Mr Graham told reporters he was confident Mr Trump's legal team would rise above its performance on the trial's opening day, which many Republicans felt was lacklustre.
“I think his team will do better, can do better,” Mr Graham told reporters. “I reinforced to the president, the case is over. It’s just a matter of getting the final verdict now.”
Sources close to Mr Trump told CNN that the former president was furious about his team's performance on the first day of the trial.
Mr Trump reportedly vented at his television while watching Bruce Castor's remarks. He was apparently more accepting of attorney David Schoen's comments.
Mr Castor even admitted that the Trump defence team adjusted their opening remarks because the Democrats' video was so powerful.
"I'll be quite frank with you," Mr Castor said. "We changed what we were going to do on account that we thought that the House managers' presentation was well done."
He went on to call the Democrats presenting that day "brilliant speakers" who he "loved listening to".
The former president's advisers reportedly told him that his history of not paying workers and insistence on basing arguments on false and debunked information likely contributed to the lacklustre state of his defence team.
Mr Graham said he reassured Mr Trump that he would be acquitted, and said that the president was not especially frustrated when the two men spoke.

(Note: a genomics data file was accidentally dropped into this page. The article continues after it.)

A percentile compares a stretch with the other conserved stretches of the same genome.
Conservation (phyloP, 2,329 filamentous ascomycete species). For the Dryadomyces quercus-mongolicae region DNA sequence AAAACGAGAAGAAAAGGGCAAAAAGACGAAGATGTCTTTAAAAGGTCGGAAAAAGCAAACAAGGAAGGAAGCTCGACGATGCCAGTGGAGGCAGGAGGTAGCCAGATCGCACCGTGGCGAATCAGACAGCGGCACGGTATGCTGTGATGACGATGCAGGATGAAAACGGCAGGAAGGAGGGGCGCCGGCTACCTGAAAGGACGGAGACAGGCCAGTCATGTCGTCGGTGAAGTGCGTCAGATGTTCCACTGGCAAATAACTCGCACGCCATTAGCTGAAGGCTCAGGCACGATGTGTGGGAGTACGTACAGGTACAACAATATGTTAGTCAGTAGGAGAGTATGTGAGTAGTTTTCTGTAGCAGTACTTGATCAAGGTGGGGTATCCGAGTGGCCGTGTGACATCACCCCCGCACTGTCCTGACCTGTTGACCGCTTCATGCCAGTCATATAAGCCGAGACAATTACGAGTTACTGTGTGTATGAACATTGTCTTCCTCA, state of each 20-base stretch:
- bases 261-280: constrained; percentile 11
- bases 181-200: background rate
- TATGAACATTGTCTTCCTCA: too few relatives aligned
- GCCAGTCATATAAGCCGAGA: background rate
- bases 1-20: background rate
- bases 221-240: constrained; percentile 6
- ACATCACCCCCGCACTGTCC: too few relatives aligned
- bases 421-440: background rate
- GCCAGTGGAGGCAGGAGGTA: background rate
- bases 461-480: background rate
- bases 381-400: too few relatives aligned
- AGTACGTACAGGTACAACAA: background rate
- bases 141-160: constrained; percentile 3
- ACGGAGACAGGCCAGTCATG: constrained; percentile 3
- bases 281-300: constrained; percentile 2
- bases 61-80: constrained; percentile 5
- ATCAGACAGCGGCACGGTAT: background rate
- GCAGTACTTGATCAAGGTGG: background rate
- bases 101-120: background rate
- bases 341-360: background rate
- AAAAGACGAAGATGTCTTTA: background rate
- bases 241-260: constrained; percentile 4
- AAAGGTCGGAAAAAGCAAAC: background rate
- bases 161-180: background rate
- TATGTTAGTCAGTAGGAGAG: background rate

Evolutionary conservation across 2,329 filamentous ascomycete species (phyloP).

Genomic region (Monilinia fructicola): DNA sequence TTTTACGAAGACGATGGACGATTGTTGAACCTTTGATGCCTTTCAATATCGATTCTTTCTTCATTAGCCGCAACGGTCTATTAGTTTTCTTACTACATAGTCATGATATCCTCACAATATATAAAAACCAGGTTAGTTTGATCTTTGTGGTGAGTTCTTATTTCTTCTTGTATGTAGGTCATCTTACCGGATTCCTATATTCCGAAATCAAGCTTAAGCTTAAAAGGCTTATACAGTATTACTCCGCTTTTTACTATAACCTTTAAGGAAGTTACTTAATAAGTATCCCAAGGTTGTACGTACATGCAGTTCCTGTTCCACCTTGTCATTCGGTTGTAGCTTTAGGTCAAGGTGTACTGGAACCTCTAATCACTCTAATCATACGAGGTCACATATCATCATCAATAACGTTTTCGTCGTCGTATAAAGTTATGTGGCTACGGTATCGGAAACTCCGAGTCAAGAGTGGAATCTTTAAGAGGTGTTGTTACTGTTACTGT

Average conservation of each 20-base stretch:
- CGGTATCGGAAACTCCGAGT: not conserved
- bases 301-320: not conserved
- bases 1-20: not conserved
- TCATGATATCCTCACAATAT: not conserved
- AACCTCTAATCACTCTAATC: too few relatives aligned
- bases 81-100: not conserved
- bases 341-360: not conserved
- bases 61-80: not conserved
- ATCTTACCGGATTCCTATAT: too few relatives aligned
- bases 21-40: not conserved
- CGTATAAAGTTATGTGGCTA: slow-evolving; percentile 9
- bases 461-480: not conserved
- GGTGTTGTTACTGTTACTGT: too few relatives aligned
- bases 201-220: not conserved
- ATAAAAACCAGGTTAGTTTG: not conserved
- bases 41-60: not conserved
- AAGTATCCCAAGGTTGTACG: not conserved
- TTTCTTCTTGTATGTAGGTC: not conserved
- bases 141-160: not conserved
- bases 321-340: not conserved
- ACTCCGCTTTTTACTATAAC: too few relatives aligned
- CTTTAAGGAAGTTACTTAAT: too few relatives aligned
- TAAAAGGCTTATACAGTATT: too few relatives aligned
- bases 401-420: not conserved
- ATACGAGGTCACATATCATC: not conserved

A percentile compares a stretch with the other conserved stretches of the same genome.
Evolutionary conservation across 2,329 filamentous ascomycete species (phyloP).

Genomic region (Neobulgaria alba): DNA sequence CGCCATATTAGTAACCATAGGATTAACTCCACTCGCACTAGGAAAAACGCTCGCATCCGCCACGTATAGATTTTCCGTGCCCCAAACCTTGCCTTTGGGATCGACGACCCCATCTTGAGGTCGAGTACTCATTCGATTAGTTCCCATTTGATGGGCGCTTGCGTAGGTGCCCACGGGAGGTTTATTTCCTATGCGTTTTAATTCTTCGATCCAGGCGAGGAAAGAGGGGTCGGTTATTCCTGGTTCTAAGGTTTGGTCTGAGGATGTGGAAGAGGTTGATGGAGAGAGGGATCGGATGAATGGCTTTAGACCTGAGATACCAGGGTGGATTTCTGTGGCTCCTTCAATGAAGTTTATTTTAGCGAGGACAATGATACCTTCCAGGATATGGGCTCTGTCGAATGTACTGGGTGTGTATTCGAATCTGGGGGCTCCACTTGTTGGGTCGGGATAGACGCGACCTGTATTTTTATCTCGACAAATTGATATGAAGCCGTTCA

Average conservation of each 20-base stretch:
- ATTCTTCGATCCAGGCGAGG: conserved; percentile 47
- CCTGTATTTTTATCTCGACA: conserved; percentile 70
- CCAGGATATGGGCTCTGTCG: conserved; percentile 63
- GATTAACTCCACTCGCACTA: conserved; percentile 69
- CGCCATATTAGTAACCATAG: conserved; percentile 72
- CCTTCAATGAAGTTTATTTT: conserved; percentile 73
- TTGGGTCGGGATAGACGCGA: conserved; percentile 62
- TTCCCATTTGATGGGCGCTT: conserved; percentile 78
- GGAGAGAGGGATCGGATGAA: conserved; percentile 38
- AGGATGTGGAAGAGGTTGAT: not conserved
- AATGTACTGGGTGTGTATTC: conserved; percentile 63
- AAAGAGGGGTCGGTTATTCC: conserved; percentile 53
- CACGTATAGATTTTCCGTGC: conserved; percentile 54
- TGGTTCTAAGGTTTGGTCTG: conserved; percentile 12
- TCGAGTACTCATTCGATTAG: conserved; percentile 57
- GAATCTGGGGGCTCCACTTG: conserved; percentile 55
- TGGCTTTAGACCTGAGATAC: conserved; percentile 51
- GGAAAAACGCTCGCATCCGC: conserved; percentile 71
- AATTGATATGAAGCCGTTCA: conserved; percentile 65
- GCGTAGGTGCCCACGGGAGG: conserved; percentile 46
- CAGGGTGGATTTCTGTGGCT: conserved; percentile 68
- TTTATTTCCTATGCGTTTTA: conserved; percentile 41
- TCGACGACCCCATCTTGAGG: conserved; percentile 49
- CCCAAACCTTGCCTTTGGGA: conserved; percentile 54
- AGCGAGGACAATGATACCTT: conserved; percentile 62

At the same time, Mr Trump's legal team scrambled to pull together videos to use in its defence of the former president.
The Democratic impeachment managers opened the trial with a video compiling the violence and hatred on display during the Capitol insurrection.
According to a person familiar with the situation, Mr Trump's team is trying to quickly pull together something similar to use in defence of the former president.
The source, who spoke with CNN, claimed that the Republican video would feature Democrats who did not immediately concede their elections.
Register for free to continue reading
Registration is a free and easy way to support our truly independent journalism
By registering, you will also enjoy limited access to Premium articles, exclusive newsletters, commenting, and virtual events with our leading journalists
Already have an account? sign in
Join our new commenting forum
Join thought-provoking conversations, follow other Independent readers and see their replies